Those of you familiar with Nikon lenses may have noticed that the infinity mark on the lens is never quite exact, this lens is no different. When focusing to infinity you’ll most likely have to adjust the focus a hair in front of the infinity mark on the lens.
The Nano Crystal coat that Nikon uses to treat the lens in order to reduce ghosting and flare seems to work really well. It’s fairly easy to shoot towards the sun and capture an image with little to no lens flare or ghosting (below).
If you are a fan of sunbursts (there are entire Flickr groups devoted to them) then you’ll be happy with this lens as it handles the direct light very well.
The Nikon 16-35mm f/4 has 3 aspherical elements that are used to greatly reduce coma and other aberrations you’d find with lenses that don’t have such elements. This is particularly important if you plan on using this lens for any type of landscape astrophotography. Coma is the weird tail you see on bright stars, it makes them look a little like asteroids instead of stars… This lens all but eliminates them (I still notice slight coma in the corners but you’ve got to really look for it).
Manual focus can be quickly engaged by moving the focus ring in either direction, you can easily fine tune your focus on the fly without having to worry about first switching to manual focus mode. Alternatively, the manual switch is directly above the vibration reduction switch and is easily implemented.
Why this and not that?
Probably the closest comparable lens would be the Nikon 18-35mm f/3.5-4.5 which costs significantly less money than the 16-35mm f/4 lens. Anyone who owns the lens will tell you it is “sharp enough” for them and it probably is. For the discerning photographer that demands the most bang for the buck the 16-35mm, even at it’s higher price, is the better value. Sixteen millimeters is considerably wider than 18mm, if you shoot a lot of landscape photography you’ll appreciate the wider angle of view.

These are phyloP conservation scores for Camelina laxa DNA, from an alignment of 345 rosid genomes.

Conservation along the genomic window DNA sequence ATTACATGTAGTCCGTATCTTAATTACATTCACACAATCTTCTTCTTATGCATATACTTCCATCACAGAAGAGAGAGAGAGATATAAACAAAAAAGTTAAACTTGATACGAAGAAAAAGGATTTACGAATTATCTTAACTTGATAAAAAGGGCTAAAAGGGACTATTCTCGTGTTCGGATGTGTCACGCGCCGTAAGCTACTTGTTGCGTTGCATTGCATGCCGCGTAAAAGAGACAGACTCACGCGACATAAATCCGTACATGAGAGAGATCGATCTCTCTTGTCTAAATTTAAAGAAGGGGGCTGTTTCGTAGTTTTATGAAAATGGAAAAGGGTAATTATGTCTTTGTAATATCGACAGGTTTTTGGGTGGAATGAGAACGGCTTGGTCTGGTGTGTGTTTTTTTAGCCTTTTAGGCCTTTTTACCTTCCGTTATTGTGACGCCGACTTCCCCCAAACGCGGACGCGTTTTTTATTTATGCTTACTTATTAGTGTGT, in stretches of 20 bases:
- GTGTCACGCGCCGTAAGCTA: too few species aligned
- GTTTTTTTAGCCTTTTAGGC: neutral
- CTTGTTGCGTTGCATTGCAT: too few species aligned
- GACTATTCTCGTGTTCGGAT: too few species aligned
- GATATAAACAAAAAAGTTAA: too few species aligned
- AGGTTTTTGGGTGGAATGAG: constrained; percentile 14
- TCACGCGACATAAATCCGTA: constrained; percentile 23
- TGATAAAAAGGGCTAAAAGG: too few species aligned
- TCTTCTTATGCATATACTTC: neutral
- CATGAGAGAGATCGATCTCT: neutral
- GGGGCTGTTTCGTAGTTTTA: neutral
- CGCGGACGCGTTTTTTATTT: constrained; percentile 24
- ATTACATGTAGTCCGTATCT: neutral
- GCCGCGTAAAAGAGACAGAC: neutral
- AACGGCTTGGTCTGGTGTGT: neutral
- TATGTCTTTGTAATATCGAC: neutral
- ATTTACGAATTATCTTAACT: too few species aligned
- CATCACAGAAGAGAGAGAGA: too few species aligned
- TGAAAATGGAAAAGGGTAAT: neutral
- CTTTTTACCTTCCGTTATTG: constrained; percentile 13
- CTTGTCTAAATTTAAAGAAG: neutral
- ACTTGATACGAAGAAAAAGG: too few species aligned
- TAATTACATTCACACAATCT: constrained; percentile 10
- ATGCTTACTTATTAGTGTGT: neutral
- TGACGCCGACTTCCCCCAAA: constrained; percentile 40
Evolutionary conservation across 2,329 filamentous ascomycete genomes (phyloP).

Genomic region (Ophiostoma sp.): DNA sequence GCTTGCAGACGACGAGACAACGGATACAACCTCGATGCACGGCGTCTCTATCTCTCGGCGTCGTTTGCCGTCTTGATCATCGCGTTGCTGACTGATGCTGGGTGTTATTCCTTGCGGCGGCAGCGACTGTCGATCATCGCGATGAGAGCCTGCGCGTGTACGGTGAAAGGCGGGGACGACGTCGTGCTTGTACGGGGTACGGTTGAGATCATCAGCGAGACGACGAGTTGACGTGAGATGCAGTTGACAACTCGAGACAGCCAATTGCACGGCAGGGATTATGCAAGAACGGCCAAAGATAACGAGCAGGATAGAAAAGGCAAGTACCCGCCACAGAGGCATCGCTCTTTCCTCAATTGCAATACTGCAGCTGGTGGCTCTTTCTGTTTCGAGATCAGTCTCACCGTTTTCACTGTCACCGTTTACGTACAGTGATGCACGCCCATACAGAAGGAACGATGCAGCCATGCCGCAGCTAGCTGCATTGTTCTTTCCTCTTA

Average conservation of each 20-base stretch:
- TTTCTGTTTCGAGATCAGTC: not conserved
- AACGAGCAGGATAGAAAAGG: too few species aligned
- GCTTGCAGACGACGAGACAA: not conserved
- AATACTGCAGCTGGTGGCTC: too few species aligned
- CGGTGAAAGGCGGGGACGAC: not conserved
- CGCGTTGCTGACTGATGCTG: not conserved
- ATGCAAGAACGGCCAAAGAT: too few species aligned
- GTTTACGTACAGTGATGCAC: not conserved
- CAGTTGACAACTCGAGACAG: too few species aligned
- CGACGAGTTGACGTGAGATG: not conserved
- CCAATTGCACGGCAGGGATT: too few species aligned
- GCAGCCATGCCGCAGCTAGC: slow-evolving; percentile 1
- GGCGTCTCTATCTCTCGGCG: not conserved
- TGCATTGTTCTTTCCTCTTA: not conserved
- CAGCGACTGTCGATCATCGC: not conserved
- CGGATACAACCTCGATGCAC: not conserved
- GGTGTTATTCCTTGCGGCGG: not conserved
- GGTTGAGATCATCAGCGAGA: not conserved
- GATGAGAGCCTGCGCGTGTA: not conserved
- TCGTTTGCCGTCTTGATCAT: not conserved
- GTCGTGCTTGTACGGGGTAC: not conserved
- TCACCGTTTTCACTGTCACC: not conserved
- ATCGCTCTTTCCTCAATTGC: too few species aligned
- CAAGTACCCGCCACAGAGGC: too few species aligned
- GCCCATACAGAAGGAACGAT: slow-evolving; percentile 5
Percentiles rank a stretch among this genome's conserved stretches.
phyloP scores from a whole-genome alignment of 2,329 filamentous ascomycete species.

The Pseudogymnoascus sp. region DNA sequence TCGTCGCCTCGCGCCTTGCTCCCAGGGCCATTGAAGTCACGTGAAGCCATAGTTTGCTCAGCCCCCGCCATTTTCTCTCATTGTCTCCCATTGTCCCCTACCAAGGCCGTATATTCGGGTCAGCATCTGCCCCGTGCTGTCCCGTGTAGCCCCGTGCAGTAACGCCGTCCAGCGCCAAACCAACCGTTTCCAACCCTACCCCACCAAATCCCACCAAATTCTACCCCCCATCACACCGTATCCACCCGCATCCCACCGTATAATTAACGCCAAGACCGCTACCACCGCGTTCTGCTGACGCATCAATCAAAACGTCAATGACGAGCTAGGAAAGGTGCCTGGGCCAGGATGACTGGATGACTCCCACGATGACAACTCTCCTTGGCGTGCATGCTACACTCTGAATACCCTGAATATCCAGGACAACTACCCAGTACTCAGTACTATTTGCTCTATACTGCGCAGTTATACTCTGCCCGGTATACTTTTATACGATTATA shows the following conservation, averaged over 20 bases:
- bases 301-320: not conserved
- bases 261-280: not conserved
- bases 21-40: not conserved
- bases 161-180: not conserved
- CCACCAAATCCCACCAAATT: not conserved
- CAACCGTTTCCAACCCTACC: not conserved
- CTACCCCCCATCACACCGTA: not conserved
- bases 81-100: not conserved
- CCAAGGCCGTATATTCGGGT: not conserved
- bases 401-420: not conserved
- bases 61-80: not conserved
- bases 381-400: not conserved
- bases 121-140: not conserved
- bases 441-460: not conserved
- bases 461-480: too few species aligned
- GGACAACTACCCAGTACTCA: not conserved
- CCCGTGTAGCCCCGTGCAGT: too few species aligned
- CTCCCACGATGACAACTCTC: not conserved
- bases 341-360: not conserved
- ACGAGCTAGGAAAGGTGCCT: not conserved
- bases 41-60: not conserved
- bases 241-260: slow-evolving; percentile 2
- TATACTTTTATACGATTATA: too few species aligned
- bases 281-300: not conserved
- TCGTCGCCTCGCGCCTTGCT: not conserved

The next comparable lens would be the venerable Nikon 14-24mm f/2.8 lens which is just as sharp as the 16-35mm but, as of writing this, almost twice as expensive. The 14-24mm is an incredible lens and if I hated my money I’d own one… With that being said, it’s not a practical lens, it would probably spend more time in your camera bag than it’s more versatile counterpart, the 16-35mm lens. A huge drawback to the 14-24mm lens is that the lens itself bulges out at the end, eliminated the ability to easily use filters and increasing the chances it’ll break if you’re even the slightest bit clumsy (landscape photographers pay careful attention to that last sentence, ND, grad ND, and circular polarized filters will not fit on the end of the 14-24mm lens without purchasing a special adapter. The filters are roughly 6″x8″ and are not fun to carry around).
The Nikon 17-35mm f/2.8 lens is heavier, does not have VR, more expensive, and the image quality is less impressive. Enough said?
There are third-party lenses from the likes of Tokina and Sigma that cover similar focal lengths but their optics are not as good. Their quality has been improving dramatically in recent years so I would not be surprised if they push Nikon and Canon to produce better, less expensive lenses in the future or dethrone them altogether. Competition is always a good thing.
Should you buy this lens?
If you enjoy using wide-angle lenses, taking landscape photos,
and Pina Coladas, then this lens is perfect for you. It is a perfect balance of price, size, and quality. It is a professional lens but it’s not overly large and heavy like a professional lens (though it is not tiny by any stretch). If you’re looking for a superb lens for landscape photography (or other wide-angle photography) you’d be hard pressed to find a better all around lens.
I’ve really only focused on the abilities of this lens in regards to landscape photography but that does not do justice to its abilities as an all around type of lens. On the far end the lens reaches 35mm, which makes it a great walk around lens. For portrait photography it can work really well if you’d like to include some of the surrounding environment with your subject. Street photographers swear by 35mm lenses for their ability to capture enough of the environment without large amounts of distortion.
Fun Fact: The 35mm lens is considered the closest to the focal composition of the human eye.